The Sunday Telegraph had called it ‘A rare show’, and the Daily Telegraph described it as the ‘most original, refreshing, surprising, exhilarating and fierce drama to reach London for years’. ‘Claire Luckham,’ wrote the Daily Express, ‘has not only written a musical, but a contest that had us going wild in the aisles for feminism’, while its competitor, the Daily Mail, called it a ‘play which brings new meaning to the term action-packed’. The Guardian reckoned that ‘It’s a message you don’t forget’, and the New York Times labelled it a ‘feminist play to end all feminist plays’. Cosmopolitan magazine thought it the ‘most innovative and entertaining show in London’, while Options went overboard by saying, ‘It is, quite simply, unique in the history of the British theatre. Glorious . . . liberating.’ The Tatler simply said, ‘The best night out in London.’
With the critics unanimously on side with their superlatives and the public flocking to see the show, Quartet rushed into print with an illustrated large format paperback containing the history of the production and an unabridged script. It went on sale in the theatre and to the wider book trade. The success of Tanzi made it one of the highlights of my theatrical career. Through it I learnt a great deal about the theatre and what makes a production click with the public. It was also very timely, with feminism becoming such a burning issue.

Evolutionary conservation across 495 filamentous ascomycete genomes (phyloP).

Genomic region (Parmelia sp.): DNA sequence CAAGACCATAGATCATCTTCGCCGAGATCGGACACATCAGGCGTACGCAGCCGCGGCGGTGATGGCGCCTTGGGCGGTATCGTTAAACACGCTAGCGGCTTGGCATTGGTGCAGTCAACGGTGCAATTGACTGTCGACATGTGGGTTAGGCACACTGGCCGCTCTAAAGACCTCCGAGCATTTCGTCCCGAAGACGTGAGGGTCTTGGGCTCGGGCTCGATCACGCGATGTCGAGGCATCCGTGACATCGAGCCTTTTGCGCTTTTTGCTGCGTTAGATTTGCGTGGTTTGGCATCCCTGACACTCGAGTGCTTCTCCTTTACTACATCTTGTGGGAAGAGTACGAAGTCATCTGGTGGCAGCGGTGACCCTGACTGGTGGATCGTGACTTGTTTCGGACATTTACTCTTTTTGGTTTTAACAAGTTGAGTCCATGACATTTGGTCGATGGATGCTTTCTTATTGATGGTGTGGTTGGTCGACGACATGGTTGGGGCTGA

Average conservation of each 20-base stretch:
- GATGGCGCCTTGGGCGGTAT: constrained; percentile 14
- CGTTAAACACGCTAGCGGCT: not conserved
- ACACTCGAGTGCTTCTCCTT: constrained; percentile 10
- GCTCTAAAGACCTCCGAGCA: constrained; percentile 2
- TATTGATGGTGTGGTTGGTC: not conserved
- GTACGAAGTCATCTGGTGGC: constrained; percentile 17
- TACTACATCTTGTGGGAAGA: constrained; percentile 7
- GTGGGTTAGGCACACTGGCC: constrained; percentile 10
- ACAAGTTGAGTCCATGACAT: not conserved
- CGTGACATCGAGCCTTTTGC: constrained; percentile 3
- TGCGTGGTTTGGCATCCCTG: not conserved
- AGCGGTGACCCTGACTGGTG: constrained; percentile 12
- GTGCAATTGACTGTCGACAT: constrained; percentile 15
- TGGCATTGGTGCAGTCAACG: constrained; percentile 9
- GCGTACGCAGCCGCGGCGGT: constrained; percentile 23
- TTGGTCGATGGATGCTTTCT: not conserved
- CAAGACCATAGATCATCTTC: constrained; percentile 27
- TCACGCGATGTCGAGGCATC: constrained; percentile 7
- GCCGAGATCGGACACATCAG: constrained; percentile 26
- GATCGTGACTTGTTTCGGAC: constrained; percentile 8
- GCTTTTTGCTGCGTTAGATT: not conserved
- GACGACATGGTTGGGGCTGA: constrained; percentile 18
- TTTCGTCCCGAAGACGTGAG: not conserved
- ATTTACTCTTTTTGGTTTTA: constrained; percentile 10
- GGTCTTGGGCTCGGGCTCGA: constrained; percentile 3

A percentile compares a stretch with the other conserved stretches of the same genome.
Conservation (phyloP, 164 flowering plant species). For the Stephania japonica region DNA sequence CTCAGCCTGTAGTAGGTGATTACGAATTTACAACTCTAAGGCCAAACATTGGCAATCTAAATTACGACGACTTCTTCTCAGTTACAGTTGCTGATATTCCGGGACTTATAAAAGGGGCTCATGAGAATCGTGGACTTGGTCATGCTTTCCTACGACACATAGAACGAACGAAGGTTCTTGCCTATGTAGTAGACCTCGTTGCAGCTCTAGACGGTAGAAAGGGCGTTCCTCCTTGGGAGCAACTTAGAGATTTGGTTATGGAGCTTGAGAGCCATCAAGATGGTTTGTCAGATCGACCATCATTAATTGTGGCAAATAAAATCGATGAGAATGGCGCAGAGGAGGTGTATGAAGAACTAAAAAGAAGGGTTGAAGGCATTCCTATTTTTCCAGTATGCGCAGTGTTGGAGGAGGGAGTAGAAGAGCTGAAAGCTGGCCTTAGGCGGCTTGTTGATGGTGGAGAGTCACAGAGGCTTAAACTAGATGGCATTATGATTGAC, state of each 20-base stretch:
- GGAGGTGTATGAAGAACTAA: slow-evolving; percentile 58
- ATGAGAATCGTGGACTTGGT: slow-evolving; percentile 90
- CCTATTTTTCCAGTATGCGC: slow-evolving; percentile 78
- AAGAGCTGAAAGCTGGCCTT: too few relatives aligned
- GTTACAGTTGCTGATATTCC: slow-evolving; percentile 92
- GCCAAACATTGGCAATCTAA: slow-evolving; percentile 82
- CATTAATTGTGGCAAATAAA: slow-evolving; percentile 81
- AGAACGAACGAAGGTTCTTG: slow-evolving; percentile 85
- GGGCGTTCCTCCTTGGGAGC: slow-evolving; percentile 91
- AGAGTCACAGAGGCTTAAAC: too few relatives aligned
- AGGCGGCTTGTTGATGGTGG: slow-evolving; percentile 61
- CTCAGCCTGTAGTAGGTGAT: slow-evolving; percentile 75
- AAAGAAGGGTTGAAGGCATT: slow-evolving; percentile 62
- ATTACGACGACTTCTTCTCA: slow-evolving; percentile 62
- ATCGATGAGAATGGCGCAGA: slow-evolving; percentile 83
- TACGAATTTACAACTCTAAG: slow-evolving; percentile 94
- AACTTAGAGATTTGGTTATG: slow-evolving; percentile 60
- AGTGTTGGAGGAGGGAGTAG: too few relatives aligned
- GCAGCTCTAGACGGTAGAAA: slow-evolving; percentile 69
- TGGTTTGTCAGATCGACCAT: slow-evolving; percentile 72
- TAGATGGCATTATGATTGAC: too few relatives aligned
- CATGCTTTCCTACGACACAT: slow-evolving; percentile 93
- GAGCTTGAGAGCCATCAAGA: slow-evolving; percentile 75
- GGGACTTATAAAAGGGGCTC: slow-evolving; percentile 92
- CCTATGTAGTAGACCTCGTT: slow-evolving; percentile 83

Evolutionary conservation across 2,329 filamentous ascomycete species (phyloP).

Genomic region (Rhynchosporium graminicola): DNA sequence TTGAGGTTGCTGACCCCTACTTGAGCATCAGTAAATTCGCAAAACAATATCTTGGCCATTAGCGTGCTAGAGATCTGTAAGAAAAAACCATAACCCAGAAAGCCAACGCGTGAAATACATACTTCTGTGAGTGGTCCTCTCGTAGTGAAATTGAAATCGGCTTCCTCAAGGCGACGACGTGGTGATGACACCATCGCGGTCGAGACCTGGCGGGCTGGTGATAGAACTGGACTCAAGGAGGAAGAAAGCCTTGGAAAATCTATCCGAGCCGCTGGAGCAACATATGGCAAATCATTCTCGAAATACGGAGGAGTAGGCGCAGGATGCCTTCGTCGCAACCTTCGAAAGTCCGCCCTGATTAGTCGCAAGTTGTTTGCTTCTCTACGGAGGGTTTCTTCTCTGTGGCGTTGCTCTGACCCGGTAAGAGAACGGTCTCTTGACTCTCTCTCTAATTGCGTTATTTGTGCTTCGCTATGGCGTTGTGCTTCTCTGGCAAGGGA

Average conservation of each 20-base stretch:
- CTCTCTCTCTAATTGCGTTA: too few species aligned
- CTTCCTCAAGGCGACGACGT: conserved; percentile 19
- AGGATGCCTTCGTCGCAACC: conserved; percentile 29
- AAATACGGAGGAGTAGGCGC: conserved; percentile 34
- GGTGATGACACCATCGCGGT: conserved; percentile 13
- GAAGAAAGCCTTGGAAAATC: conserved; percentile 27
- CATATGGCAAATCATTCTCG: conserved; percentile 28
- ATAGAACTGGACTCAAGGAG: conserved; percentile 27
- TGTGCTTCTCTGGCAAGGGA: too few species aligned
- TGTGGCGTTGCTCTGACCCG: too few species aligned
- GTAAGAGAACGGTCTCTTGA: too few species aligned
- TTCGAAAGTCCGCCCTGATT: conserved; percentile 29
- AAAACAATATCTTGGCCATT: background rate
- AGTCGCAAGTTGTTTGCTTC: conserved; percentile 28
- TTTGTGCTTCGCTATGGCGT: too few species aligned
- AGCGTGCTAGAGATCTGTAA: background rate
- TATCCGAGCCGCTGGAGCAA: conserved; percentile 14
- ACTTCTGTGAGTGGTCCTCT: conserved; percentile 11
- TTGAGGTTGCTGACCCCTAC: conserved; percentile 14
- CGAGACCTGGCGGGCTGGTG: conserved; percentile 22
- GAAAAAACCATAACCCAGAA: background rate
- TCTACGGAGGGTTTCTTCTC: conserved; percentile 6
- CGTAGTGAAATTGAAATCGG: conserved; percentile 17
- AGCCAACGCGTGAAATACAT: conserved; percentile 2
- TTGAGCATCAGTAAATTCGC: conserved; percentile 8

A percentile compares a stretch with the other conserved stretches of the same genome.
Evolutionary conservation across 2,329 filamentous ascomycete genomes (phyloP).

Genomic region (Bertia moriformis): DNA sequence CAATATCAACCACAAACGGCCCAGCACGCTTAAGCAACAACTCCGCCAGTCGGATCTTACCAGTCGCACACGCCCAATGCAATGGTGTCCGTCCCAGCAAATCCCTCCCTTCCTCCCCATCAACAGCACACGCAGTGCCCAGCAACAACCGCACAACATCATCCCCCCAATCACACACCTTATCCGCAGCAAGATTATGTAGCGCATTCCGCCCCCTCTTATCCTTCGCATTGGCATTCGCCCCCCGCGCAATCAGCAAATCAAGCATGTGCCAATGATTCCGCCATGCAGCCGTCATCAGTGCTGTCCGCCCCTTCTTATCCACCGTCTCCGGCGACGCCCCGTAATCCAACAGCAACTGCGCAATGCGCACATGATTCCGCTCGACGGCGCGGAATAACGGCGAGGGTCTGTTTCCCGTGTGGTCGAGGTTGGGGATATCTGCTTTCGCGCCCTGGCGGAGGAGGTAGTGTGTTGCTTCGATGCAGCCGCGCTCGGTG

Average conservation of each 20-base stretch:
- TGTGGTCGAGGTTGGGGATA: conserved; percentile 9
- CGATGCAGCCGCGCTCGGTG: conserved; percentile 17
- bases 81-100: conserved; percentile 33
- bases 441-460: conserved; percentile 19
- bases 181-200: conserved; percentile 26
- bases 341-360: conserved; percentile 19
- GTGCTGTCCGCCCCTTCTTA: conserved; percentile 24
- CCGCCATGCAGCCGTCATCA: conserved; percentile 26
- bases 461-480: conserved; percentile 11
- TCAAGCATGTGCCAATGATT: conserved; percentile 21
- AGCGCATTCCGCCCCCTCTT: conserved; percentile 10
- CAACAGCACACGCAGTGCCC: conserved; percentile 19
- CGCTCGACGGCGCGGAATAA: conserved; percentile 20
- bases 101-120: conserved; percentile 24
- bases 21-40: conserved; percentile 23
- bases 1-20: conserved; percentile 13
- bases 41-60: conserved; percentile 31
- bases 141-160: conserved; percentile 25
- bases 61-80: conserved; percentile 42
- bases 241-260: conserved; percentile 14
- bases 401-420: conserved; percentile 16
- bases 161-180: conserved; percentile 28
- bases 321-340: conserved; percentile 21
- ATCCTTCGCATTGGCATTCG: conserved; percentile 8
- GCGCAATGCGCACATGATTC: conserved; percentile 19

Then the curtain went up on the Broadway production and I travelled to New York to attend the first night. There was a vast contrast with the London experience and it failed miserably in seducing either the critics or the public: as the saying goes, it closed as soon as it opened. Everyone had agreed at the time that Debbie Harry would make a most refreshing choice in the casting, but in fact she looked uncomfortable in the role. There seemed to be none of the rapport between performers and audience that was the key to its success in London; no sign of the zing and vitality that characterized the Mermaid production. Fortunately we had sold the American rights outright. Trafford Tanzi’s failure on Broadway did not involve us in any financial responsibility.